I’ve written on this subject in the past.[3] Several TZD treatment studies have shown incredible success (best we have) at preventing conversion of prediabetes to overt type 2 diabetes through stabilizing beta cell function. The latest is the ACT NOW trial with a 72% success rate.[4] It's worth restating that no other therapy, lifestyle or pharmaceutical, comes close to that result. Also the ADOPT trial, performed in person with recent onset type 2 diabetes, reported better durability of rosiglitazone versus metformin or glyburide as first-drug therapy[5] because of stabilized beta cell function and improvements in insulin sensitivity.[6] The mechanism is thought to be “resting” of the beta cell – the lowered work load from the improved insulin sensitivity stops the beta cell excess drive or metabolic stress, thereby protecting the beta cell mass and/or function.

My Take: TZDs might be the best we have. Also, a lot could be learned about beta cell protection from finding out exactly how TZDS do what they do. Unfortunately, it's a moot point. These drugs are disappearing from the marketplace – the latest scare is bladder cancer with pioglitazone – and with them interest in better understanding PPARg physiology and pharmacology.

Incretin therapy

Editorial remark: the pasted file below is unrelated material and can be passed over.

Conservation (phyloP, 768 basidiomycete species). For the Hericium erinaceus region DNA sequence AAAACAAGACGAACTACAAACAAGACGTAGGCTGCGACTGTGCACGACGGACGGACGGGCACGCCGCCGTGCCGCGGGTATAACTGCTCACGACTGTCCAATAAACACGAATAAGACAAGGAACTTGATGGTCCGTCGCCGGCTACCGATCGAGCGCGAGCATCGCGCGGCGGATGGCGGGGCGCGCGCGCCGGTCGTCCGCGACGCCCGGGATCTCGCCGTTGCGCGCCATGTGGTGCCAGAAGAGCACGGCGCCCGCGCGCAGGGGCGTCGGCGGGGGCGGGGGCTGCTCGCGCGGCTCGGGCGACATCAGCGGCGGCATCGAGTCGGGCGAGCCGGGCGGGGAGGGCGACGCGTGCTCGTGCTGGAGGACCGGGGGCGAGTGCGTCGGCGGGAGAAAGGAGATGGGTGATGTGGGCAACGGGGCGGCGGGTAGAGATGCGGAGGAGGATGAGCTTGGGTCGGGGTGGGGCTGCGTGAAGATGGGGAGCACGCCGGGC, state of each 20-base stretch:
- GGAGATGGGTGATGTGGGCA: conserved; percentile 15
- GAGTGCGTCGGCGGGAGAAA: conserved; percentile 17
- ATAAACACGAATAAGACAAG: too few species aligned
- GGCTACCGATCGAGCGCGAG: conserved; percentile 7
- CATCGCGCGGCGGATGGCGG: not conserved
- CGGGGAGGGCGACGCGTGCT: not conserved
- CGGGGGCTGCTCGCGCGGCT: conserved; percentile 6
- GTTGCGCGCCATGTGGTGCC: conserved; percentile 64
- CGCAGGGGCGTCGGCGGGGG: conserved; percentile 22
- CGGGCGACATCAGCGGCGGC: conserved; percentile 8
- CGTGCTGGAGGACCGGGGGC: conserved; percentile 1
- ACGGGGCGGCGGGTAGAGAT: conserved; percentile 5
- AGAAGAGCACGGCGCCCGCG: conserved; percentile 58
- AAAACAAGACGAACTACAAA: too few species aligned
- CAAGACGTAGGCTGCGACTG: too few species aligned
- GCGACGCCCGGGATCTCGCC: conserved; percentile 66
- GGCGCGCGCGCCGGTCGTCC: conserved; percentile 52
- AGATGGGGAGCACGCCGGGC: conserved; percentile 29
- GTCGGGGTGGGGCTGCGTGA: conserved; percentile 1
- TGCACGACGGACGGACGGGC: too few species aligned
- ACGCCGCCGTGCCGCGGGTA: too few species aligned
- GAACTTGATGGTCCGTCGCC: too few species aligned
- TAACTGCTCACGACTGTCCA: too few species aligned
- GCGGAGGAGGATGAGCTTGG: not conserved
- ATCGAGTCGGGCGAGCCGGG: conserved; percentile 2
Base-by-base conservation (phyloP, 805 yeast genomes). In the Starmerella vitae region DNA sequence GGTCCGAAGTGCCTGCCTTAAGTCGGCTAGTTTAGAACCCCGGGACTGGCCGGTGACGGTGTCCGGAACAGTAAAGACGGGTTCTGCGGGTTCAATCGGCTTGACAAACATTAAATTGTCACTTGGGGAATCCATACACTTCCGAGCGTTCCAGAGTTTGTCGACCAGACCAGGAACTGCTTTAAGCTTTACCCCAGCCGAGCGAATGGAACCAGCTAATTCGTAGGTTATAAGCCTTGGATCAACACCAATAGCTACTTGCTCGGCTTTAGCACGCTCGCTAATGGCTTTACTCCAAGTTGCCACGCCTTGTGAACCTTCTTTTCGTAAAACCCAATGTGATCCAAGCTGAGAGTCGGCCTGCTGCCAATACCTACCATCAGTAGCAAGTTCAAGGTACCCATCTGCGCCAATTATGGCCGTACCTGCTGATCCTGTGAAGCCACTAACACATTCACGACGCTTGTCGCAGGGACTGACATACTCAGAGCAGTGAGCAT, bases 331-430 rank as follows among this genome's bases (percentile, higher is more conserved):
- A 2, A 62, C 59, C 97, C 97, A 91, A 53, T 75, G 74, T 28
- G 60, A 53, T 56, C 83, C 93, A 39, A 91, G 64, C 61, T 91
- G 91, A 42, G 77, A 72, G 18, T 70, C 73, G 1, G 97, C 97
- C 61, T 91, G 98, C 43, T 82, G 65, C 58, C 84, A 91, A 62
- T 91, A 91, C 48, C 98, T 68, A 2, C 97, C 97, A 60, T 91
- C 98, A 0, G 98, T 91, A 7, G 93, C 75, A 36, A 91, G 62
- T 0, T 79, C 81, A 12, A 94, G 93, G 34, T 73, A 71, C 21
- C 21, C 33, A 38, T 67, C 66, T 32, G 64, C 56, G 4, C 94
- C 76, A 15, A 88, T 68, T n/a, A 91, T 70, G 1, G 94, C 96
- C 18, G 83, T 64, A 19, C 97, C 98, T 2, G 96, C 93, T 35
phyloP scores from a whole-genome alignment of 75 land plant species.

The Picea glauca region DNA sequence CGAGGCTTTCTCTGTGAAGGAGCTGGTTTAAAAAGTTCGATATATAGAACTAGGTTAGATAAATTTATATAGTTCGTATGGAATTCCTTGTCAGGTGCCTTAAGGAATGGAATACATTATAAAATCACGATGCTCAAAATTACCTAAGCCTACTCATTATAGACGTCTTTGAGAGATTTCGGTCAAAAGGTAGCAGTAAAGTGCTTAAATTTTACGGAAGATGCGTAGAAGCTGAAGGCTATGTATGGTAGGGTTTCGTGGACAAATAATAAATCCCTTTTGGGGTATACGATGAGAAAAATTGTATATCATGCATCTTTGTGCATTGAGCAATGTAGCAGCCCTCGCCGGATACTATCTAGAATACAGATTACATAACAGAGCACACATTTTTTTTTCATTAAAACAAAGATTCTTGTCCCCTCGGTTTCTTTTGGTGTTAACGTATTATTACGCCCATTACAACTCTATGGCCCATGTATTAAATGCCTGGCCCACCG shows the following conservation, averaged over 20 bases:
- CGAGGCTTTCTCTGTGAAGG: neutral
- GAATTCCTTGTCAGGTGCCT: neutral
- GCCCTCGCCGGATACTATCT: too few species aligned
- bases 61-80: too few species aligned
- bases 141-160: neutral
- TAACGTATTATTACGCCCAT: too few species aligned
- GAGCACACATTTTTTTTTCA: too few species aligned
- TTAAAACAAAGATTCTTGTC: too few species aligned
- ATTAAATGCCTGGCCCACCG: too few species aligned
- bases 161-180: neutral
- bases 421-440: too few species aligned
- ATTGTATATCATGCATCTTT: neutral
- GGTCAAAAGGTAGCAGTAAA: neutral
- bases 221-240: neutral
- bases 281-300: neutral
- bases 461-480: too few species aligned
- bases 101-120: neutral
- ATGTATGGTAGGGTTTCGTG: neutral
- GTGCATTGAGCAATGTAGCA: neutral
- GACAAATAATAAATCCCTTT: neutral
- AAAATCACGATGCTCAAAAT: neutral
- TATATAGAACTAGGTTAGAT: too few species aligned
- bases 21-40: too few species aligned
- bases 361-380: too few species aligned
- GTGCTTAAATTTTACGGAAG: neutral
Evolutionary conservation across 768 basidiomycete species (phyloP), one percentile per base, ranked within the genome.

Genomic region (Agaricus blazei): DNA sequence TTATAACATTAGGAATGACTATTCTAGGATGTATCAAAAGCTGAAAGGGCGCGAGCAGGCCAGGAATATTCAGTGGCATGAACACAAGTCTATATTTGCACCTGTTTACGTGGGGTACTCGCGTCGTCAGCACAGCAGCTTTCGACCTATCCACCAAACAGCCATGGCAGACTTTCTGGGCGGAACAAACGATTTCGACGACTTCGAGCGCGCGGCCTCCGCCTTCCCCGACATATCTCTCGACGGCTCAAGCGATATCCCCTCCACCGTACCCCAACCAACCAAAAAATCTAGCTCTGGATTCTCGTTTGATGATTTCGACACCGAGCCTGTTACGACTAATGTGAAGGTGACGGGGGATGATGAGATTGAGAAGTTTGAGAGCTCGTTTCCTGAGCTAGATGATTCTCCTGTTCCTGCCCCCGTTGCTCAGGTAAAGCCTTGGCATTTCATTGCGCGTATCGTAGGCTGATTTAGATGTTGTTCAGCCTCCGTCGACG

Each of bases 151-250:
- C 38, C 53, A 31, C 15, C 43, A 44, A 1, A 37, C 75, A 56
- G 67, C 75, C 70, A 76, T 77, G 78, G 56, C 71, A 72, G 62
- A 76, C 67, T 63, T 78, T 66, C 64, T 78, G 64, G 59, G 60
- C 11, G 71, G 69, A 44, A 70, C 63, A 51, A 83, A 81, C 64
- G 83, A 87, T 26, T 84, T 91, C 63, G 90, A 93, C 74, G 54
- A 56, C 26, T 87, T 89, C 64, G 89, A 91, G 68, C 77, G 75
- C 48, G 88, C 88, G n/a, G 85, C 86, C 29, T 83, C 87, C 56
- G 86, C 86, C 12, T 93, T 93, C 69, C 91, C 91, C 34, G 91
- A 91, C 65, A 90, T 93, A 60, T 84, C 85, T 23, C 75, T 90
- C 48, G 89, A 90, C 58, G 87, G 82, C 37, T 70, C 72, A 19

Many had hoped that incretin therapy – GLP-1 receptor agonists or DPP-4 inhibitors – would bring treatment durability. This is because of the current buzz over the importance of the incretin system in post-meal blood glucose control generally, how it’s broken in type 2 diabetes, and the ability of these agents to raise beta cell mass and function in preclinical rodent studies. Patricia Brubaker discussed this in a prior blog on this website. So what about human beings? The first answer is that it’s too early to say anything definitive. Second, we’re learning that it’s really hard to design a clinical trial to know if beta cell function is in fact stabilized or improved. It must be done after the drug is stopped to eliminate a “treatment effect” – but how long is too long to guard against a benefit being lost through recurrence of the disease? What is a meaningful effect? Test against an active comparator or no treatment? And how do we know whether a benefit is due to the drug itself and not more generally from improved blood glucose control during treatment? Such questions go on and on. A group from Amsterdam has taken on the challenge, but so far the findings are not particularly encouraging. They showed one year of vildaglipitin (a DPP-4 inhibitor available outside the U.S.) followed by a 12-week washout did not induce an improvement in beta cell function.[7] Also, exenatide for one year caused a sustained improvement in beta cell function when on therapy, but not after four weeks off the drug.[8] In contrast, an abstract at the 2010 American Diabetes Association annual meeting reported that three years of exenatide therapy was associated with improved beta cell function after a four-week washout, but the effect was so modest as to be clinically meaningless from my perspective.